The first Monday in May. The great parade of international celebrities is once again upon us. Next to the Oscars, the Met Gala is one of the most anticipated fashion events of the year.
Although more commonly referred to as the Met Ball or the Met Gala, the event is formally known as the Costume Institute Gala. The gala is a fundraiser for New York City’s Metropolitan Museum of Art’s Costume Institute – formally known as The Anna Wintour Costume Center, in honour of the editor-in-chief of American Vogue, who has chaired the museum’s gala since 1995. The benefit was founded in 1948 by publicist Eleanor Lambert to encourage donations from New York’s high society.
The Met Gala is also the opening night of the Costume Institute’s annual fashion exhibition. The theme of the show sets the tone for the event, and guests must dress accordingly. Sometimes the theme is broad – like last year, when attendees chose “In America: An Encyclopedia of Fashion” – but every few years it is dedicated to a single person. This year was no exception:
The 2023 Met Gala theme, Karl Lagerfeld: A Line of Beauty, honours Chanel’s longtime artistic director following his death in 2019. Fittingly, this year’s Met Gala dress code is “in honour of Karl” – which leaves the dress code open for interpretation but some guests will likely to choose from the creative director’s vast archives at Chanel, Fendi, Chloé, Balmain, Patou and his own eponymous brand. On 18 January, Vogue announced that the 2023 hosts will be Penélope Cruz, Michaela Coel, Roger Federer, Dua Lipa and Vogue’s Anna Wintour, who will serve as the night’s official co-chairs.
But all that glitters is not gold this year. The gala has been under fire for some time, and the theme and occasion have only added to the criticism.
First things first: It’s the Met Gala. It’s a celebration of wealthy elitism, generational wealth and empires built on the exploitation of cheap labour, the marginalisation of diversity and the promotion of damaging vanity. Karl Lagerfeld might be the perfect theme. The silver lining: For some time now, many celebrities have used the gala as an opportunity to speak out against the abuse of power. Cue Kamala Harris’ “Tax the Rich” dress or Cara Delevingne’s “Peg the Patriarchy” statement shirt. The effectiveness of such slogans at a gala is debatable, but it is a big step in the right direction and shows that not everyone blindly succumbs to glitz and glamour. Perhaps this year will be no exception. Karl Lagerfeld, despite his undoubted talent, was not a clean slate and has since been seen as an outspoken advocate of racist, fat-phobic and sexist attitudes.
So maybe we won’t only see Chanel, Fendi, Chloé, Balmain, Patou and his own eponymous brand on the carpet. Maybe some guests will skip the Fashion Happening altogether this year, or protest in a quiet and indirect way. But first: A rundown of all things Met Gala and Lagerfeld.
After his death in 2019, Lagefeld left behind an undeniable fashion legacy. His name has always been synonymous with Chanel. As always The Met will also curate an accompanying exhibit celebrating the work of Lagerfeld. “Karl Lagerfeld: A Line of Beauty” will be on view from May 5-July 16, 2023, and will highlight “the designer’s stylistic vocabulary as it was expressed in through lines — aesthetic themes that appear time and again — in his fashions from the 1950s to his final collection in 2019.” This will include approximately 150 pieces on display alongside original Lagerfeld sketches.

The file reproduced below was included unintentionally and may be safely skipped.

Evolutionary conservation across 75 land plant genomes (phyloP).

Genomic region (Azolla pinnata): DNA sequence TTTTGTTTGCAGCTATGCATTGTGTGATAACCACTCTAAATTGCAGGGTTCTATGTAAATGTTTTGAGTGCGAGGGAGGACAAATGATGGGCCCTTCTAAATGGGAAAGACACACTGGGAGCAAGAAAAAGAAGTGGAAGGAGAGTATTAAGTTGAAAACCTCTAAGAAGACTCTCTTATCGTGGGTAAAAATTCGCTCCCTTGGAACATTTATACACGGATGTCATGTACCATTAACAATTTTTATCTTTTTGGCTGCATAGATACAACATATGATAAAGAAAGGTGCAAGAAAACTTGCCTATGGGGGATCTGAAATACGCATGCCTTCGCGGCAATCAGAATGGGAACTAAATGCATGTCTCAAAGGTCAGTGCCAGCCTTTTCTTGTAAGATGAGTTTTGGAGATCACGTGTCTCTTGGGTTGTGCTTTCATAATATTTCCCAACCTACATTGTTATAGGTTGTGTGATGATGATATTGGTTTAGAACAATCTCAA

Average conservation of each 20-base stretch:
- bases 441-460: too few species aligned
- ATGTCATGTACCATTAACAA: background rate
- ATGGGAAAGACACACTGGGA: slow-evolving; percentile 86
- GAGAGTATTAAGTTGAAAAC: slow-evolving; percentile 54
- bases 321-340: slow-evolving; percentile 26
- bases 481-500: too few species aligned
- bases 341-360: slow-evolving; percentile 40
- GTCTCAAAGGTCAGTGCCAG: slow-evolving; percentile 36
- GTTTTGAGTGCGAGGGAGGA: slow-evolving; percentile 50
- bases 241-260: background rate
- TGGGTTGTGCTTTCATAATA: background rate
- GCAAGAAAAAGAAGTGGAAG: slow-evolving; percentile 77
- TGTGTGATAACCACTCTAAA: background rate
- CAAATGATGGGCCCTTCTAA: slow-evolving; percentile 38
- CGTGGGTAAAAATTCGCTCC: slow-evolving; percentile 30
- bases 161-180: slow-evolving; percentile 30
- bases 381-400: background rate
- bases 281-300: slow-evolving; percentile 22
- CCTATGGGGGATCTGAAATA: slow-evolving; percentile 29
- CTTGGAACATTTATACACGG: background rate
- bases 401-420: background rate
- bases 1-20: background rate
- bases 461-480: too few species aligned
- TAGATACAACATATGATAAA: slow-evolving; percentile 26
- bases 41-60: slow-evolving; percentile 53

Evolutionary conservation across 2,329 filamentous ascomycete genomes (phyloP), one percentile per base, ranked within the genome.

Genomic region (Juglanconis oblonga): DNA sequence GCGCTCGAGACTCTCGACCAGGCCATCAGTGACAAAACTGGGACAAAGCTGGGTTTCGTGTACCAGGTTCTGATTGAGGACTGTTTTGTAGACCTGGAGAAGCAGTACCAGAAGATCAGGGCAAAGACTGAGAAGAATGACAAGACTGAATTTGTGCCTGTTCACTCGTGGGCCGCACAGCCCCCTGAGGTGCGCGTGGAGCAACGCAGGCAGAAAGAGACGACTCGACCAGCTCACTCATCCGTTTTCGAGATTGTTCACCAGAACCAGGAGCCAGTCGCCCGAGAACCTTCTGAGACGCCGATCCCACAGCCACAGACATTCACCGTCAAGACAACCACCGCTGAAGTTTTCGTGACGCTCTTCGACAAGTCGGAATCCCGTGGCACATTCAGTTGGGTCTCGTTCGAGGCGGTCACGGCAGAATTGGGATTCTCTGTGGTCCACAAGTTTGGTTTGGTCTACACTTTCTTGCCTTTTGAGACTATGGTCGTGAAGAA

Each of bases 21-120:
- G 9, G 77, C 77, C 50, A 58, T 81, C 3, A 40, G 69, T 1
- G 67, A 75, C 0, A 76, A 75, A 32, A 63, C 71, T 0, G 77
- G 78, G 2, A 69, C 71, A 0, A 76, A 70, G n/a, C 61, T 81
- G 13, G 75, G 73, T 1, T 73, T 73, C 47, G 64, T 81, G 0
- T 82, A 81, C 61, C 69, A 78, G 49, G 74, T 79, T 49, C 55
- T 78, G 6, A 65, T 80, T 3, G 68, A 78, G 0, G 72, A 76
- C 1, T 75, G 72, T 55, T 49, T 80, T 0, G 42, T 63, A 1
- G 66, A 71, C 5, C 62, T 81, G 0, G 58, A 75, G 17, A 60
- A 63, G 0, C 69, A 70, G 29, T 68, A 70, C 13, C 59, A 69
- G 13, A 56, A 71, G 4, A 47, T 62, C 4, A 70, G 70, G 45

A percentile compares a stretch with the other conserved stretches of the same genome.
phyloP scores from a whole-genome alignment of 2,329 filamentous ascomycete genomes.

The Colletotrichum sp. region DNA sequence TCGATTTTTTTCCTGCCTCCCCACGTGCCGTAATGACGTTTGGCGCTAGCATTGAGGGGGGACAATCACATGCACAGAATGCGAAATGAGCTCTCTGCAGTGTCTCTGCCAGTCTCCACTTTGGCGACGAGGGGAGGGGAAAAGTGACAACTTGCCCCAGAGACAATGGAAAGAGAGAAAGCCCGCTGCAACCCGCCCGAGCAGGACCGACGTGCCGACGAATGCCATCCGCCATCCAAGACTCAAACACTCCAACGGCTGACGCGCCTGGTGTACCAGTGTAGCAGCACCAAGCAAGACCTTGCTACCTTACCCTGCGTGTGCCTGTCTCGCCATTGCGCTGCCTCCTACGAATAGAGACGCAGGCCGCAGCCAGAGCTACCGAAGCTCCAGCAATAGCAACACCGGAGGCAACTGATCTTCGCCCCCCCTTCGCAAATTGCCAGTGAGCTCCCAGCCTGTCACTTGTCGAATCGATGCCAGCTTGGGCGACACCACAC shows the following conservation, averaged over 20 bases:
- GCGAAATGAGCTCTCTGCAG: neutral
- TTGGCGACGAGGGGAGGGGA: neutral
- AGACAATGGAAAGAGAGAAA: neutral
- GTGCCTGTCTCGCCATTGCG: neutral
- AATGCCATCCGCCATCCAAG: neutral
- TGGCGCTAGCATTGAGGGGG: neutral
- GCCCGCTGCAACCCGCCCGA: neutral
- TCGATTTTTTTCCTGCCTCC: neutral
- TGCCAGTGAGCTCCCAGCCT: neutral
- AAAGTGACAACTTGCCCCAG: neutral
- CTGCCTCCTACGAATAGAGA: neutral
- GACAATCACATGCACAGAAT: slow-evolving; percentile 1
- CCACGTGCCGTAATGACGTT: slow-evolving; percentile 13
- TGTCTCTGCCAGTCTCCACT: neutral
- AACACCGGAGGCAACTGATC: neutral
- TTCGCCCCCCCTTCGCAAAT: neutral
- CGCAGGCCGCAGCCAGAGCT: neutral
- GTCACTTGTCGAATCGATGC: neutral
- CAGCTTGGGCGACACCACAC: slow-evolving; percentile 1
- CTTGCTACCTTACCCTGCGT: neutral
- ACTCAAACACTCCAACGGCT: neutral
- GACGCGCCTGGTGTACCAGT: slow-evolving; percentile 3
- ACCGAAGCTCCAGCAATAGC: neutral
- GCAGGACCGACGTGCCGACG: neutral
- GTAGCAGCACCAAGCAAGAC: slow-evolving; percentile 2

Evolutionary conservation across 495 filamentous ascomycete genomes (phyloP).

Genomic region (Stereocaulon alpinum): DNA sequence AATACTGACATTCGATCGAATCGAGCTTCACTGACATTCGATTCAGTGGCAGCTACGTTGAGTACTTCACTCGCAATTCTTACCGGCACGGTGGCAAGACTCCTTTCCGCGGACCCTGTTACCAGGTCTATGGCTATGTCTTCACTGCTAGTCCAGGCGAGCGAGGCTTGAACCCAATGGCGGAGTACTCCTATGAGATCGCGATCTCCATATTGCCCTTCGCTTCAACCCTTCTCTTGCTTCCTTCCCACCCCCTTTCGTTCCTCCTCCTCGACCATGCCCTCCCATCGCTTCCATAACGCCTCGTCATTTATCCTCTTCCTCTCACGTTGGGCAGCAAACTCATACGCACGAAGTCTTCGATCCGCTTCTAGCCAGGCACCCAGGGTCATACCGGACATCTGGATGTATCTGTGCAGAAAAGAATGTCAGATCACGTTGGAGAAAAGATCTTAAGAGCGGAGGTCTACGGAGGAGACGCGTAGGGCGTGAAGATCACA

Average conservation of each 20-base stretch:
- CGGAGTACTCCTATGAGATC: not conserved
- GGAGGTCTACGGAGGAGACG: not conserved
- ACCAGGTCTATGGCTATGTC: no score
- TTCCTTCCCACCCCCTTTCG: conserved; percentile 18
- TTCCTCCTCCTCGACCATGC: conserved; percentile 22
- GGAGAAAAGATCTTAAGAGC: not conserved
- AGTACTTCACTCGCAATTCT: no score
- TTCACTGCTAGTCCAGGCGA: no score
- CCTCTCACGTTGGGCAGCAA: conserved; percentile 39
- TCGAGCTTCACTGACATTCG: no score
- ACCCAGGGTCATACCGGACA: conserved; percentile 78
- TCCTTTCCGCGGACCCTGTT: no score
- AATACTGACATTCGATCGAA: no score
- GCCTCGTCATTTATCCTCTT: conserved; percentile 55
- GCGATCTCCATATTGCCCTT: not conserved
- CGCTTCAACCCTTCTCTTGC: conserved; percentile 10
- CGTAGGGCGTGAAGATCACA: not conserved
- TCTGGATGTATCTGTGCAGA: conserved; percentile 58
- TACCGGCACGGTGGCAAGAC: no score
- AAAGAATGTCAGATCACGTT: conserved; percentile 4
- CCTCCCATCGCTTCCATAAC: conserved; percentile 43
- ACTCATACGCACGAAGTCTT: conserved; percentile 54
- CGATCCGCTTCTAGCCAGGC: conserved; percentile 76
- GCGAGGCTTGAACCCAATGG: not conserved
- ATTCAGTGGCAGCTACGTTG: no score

“Karl was a lover of multidisciplinary arts, and it’s the highest recognition for his work to be presented in such a monumental exhibition at The Met’s Costume Institute,” said Pier Paolo Righi, CEO of Karl Lagerfeld, in a release. “As custodians of Karl’s legacy, we aim to bring his passion, intuition and inexhaustible creativity to life in everything we do. We cannot imagine a more poignant or meaningful way to celebrate his colossal achievements — both the enduring impact he’s had on fashion and how it’s shaping the future.”
The 2023 Met Gala will be the third to be named after a designer, following Alexander McQueen (2011) and Rei Kawakubo, founder of Comme des Garçons (2017).
Max Hollein, director of the Met, said in a press release: “Karl Lagerfeld was one of the most fascinating, successful and well-known influences in the world of fashion and culture. He was known as much for his extraordinary designs and tireless creativity as for his legendary image. This compelling exhibition explores his unique artistic practice and gives audiences a glimpse into Lagerfeld’s boundless imagination and passion for innovation.”
The Good, The Bad, The Met
Of course, an event of this magnitude is not immune to controversy. For years, the Met Gala has been criticised for the small number of celebrities who walk the red carpet wearing pieces by designers of colour, as well as the controversy over whether these stars should be allowed to wear historical artefacts.
Every year, the Met Gala is an extravagant display of wealth and fame. Whereas a few years ago we were largely uncritical admirers, today we are increasingly critical and sceptical. No wonder – after all, such an event, with an audience of millions, often provides a platform for social issues such as racism or discrimination based on gender, social class or physical appearance. The upcoming Met Gala is no exception, and behind the scenes things are already bubbling.